Open up data for research: Research by academics and watchdog organizations has provided the public with important insights into how disinformation spreads online, but these efforts are greatly limited by social media platforms’ unwillingness to share data. Platforms like Facebook currently provide only limited and inconsistent access. Research can help evaluate the extent of, and patterns within, disinformation on social media platforms. It can also offer the public an objective evaluation of how the features that platforms offer, including those that allow for rapid dissemination of content, contribute to disinformation. Social media companies must provide an open and consistent application programming interface (API) to researchers.
Share information about algorithms and allow users to opt out of algorithmic amplification. Algorithms decide what information users see and don’t see on social media platforms — and experts worry that they work to promote false or misleading information. Social media platforms owe the public insight into how these algorithms that affect their lives so deeply actually function. Increased transparency would allow researchers and policymakers to understand how algorithms contribute to the spread of disinformation, and it would give the public more insight into how their worlds are shaped by companies’ decisions about what information they will or will not see. Further, users should have more choice in determining how their data and preferences are used to influence the information they see. Social media platforms should allow users to understand how algorithms affect their use of the platform, and to opt out of algorithmic amplification.
Companies like Facebook, Twitter, and Youtube can take these actions right now to stem the spread of disinformation. They should.
The Fight Goes On
Government Actions to Address Disinformation
In addition to the steps that campaigns and the tech companies can take by themselves, I will take a series of actions as president to further address the spread of disinformation:
Push to create civil and criminal penalties for knowingly disseminating false information about when and how to vote in U.S. elections: Voter suppression efforts of any kind offend basic American values. In both the 2016 and 2018 elections, online disinformation sought to depress voter turnout by telling people they could vote via text, giving people the wrong date for election day, and more. I will push for new laws that impose tough civil and criminal penalties for knowingly disseminating this kind of information, which has the explicit purpose of undermining the basic right to vote.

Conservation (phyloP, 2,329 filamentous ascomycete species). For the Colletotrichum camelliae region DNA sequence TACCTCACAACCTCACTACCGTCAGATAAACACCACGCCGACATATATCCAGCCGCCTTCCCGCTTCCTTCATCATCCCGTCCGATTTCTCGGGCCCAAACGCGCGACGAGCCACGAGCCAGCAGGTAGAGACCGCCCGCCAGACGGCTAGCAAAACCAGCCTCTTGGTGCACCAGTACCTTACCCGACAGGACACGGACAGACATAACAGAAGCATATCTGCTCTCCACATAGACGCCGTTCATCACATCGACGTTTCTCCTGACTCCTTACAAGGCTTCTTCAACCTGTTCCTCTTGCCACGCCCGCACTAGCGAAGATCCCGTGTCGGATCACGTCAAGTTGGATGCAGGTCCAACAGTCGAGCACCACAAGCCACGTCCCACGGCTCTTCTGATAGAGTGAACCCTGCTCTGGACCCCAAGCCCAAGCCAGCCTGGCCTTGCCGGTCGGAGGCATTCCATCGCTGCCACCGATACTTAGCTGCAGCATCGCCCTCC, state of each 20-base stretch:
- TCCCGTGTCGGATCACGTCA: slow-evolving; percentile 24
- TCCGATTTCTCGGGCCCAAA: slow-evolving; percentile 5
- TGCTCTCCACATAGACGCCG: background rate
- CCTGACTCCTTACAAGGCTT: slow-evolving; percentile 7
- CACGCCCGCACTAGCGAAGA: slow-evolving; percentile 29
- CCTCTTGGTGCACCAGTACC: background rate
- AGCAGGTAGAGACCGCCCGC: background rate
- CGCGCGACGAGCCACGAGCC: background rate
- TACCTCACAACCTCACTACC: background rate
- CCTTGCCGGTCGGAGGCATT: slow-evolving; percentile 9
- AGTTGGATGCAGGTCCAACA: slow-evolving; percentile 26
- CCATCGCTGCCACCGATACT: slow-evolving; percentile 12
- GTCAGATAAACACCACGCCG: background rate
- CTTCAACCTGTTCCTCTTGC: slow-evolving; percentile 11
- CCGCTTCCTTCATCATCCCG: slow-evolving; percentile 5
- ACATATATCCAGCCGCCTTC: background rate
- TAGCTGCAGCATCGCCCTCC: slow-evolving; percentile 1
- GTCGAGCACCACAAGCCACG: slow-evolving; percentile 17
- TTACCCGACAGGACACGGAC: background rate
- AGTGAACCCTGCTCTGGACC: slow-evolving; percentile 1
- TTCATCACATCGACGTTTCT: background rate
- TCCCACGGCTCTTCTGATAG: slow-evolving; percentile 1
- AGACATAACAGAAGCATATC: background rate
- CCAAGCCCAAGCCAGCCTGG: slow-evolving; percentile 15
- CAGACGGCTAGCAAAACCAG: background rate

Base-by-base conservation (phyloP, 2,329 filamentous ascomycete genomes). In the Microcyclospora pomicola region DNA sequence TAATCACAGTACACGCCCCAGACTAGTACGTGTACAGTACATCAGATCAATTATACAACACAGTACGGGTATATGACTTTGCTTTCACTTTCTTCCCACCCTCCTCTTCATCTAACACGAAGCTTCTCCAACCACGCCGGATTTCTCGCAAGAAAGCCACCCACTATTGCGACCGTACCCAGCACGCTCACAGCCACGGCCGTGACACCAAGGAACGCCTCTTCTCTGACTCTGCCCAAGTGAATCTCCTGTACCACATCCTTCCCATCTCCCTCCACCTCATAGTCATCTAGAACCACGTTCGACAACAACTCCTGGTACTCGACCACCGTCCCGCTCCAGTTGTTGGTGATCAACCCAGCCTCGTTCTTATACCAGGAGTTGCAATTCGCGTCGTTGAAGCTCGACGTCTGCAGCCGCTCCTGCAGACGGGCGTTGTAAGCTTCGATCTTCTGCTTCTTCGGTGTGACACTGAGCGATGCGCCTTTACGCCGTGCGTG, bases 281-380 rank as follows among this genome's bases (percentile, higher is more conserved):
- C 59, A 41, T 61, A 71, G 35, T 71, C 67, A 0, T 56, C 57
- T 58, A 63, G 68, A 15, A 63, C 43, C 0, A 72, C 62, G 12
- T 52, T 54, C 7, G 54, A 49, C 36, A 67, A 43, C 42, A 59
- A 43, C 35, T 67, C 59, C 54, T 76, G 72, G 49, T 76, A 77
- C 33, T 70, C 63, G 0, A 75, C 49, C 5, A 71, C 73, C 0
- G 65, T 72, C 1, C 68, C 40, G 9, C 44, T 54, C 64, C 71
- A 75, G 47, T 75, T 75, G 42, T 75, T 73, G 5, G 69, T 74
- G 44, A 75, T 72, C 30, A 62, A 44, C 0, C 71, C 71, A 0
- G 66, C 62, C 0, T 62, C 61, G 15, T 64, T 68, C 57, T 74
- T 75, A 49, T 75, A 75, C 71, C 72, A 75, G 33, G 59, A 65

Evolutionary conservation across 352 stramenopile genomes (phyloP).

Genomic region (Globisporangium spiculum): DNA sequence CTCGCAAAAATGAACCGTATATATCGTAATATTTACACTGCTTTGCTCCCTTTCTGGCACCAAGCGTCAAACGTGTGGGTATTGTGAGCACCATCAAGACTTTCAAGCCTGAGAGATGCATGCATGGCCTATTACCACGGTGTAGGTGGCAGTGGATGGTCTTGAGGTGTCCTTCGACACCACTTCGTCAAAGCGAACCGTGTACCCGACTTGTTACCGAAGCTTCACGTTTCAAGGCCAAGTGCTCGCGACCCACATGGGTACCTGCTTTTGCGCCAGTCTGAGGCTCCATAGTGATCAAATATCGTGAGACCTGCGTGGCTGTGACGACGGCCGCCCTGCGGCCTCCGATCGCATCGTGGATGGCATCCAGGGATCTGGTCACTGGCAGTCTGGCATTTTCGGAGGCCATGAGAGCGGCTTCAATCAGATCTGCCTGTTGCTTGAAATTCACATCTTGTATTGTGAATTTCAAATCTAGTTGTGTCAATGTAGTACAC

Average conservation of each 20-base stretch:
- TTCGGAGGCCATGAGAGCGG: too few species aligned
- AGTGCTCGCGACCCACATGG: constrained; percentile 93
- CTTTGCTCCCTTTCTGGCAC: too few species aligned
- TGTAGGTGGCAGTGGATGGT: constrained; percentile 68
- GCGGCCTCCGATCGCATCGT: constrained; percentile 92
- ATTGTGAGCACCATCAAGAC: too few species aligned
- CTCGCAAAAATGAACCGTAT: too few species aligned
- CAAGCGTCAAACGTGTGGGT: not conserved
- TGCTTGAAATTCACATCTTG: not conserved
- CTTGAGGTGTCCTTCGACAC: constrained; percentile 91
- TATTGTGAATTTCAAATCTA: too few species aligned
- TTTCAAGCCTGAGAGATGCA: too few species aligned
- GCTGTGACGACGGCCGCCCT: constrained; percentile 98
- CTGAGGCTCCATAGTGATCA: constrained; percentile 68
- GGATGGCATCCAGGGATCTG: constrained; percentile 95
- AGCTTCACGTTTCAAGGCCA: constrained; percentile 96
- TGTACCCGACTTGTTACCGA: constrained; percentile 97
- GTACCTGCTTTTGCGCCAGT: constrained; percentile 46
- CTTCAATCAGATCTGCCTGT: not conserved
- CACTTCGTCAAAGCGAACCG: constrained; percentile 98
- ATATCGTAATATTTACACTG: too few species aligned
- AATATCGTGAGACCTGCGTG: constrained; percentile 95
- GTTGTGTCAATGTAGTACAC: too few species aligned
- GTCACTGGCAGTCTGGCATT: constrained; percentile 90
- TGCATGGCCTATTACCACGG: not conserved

Reinstate the position of cybersecurity coordinator at the National Security Council: The Trump Administration eliminated this critical position, weakening our defenses against cybersecurity threats and disinformation. As president, I will reinstate the position and empower the coordinator so that our country is safe.
Convene a summit of countries to enhance information sharing and coordinate policy responses to disinformation: Countries around the world are struggling to address disinformation — and certain governmental and non-governmental actors are targeting multiple countries. As president, I will push to convene a summit of countries dedicated to addressing this problem so that they can share information and coordinate responses to disinformation.
Establish rules around information and data sharing to ensure that platforms can share with each other and with the government while respecting individuals’ privacy: Both the government and major tech companies have access to information that can be helpful in identifying sources of disinformation. My administration will encourage robust data sharing between tech companies and between those companies and the government so that disinformation can be quickly identified and addressed — while at the same time crafting those rules so that both the government and tech companies respect individual privacy. I will also push to institute a standard for public disclosure when the government identifies accounts conducting foreign interference so that Americans who have interacted with those accounts are notified.
Consider additional sanctions against countries that engage in election interference through disinformation: In the case of Russian interference, this would include sanctions for financial institutions that supported interference, Russia’s cyber sector, and people in Vladimir Putin’s orbit who supported and facilitated interference.
The stakes of this election are too high — we need to fight the spread of false information that disempowers voters and undermines democracy. I’ll do my part — and I’m calling on my fellow candidates and big tech companies to do their part too.